Findings from the National Agricultural Workers Survey (NAWS) 2019-2020: A Demographic and Employment Profile of United States Farmworkers (Research Report No. 16)
This report is the sixteenth in a series on hired crop workers' demographic and employment characteristics. Its findings are based on 2,172 interviews that were conducted in fiscal years 2019 and 2020. The report's nine chapters summarize national-level findings on key characteristics, including place of birth and legal status; education and language skills; housing and transportation; job characteristics and employment experience; income and assets; and health insurance coverage.
Most hired crop workers are foreign-born. In 2019-2020, 63 percent of crop workers were born in Mexico, 30 percent in the United States or Puerto Rico, 5 percent in Central America, and 2 percent in other regions. Fifty-six percent of hired crop workers had authorization to work in the United States, compared to 63 percent in 2017-2018.
The NAWS portrays a crop labor force that is aging and settling in one place with families that include U.S.-born children. In 2019-2020, the average age of crop workers was 41 and 19 percent were 55 or older. Only 15 percent of crop workers had migrated (traveled more than 75 miles between jobs or between their residence and a job) sometime in the year prior to their interview. Among all crop workers, 57 percent were married and 50 percent had children.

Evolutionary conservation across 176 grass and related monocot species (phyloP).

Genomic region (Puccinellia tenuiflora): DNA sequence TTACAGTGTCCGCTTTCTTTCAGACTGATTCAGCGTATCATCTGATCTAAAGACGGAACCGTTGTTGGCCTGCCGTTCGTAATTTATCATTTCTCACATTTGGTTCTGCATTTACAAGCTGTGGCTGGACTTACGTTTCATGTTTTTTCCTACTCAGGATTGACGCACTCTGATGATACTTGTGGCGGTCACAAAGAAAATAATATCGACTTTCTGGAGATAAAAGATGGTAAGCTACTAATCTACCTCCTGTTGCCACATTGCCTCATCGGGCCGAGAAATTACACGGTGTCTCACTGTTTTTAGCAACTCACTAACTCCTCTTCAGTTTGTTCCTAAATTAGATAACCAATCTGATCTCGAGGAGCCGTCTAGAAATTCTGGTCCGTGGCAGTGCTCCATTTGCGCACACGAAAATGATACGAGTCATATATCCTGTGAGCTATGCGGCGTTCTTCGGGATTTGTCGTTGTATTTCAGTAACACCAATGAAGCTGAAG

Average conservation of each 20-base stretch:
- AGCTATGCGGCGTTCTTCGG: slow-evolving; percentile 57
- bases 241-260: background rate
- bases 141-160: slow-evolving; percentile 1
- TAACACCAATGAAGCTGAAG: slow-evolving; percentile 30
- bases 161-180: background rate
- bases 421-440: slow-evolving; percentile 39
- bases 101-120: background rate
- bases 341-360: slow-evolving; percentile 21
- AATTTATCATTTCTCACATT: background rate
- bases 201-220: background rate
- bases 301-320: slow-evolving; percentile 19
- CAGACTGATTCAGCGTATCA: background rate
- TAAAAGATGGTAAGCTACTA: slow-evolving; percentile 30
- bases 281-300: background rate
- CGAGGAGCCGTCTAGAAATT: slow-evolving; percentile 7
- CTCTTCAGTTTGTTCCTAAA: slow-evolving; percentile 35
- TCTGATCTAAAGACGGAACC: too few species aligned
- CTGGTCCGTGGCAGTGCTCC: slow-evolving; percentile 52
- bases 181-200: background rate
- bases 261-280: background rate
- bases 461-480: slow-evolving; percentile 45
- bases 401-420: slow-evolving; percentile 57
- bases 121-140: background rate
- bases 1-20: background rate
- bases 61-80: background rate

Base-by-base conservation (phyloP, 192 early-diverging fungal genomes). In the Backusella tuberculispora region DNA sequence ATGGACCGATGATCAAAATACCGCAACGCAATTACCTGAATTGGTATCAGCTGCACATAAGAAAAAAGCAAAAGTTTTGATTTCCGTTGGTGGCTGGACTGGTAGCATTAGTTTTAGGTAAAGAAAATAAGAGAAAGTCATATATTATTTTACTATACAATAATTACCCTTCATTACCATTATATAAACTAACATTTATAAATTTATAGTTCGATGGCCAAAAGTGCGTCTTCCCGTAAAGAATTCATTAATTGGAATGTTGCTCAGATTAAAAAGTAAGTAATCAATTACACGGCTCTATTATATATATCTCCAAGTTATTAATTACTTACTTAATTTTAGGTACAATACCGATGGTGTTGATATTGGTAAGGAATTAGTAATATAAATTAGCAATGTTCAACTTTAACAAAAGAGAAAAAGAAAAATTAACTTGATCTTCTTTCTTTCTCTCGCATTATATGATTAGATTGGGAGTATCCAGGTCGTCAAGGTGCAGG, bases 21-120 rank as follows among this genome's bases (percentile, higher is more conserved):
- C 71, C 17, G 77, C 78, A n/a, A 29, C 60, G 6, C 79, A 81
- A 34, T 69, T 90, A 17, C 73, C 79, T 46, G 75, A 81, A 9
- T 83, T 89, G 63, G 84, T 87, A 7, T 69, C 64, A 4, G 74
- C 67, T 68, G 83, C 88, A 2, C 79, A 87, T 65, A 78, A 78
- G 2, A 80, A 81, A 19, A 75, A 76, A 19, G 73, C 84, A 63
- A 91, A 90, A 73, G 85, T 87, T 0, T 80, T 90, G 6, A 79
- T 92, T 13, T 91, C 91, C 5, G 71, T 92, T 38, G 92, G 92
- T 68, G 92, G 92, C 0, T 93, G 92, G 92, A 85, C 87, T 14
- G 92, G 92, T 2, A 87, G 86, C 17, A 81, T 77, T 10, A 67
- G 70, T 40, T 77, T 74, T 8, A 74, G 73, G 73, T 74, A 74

Crop workers were employed, on average, 39 weeks in farm jobs in the previous 12 months. They worked an average of 46 hours in the previous week at their current farm job. The majority were paid by the hour at their current farm job (82%) and averaged $13.59 per hour. Mean and median personal incomes the previous year were $20,000 to $24,999, while mean and median total family incomes were $25,000 to $29,999. A fifth of crop workers had below-poverty-level incomes (20%), and less than half had health insurance (48%).
The NAWS portrays a farm labor market characterized by an experienced labor force that largely intends to continue working in agriculture. In 2019-2020, only 1 percent of crop workers were foreign-born newcomers in their first year of U.S. farm work. Eighty-three percent of crop workers worked for only 1 farm employer in the previous 12 months, 11 percent worked for 2 employers, and 6 percent had 3 or more employers. On average, crop workers had been with their current employer 8 years. The majority of crop workers expected to continue doing farm work for more than 5 years (79%).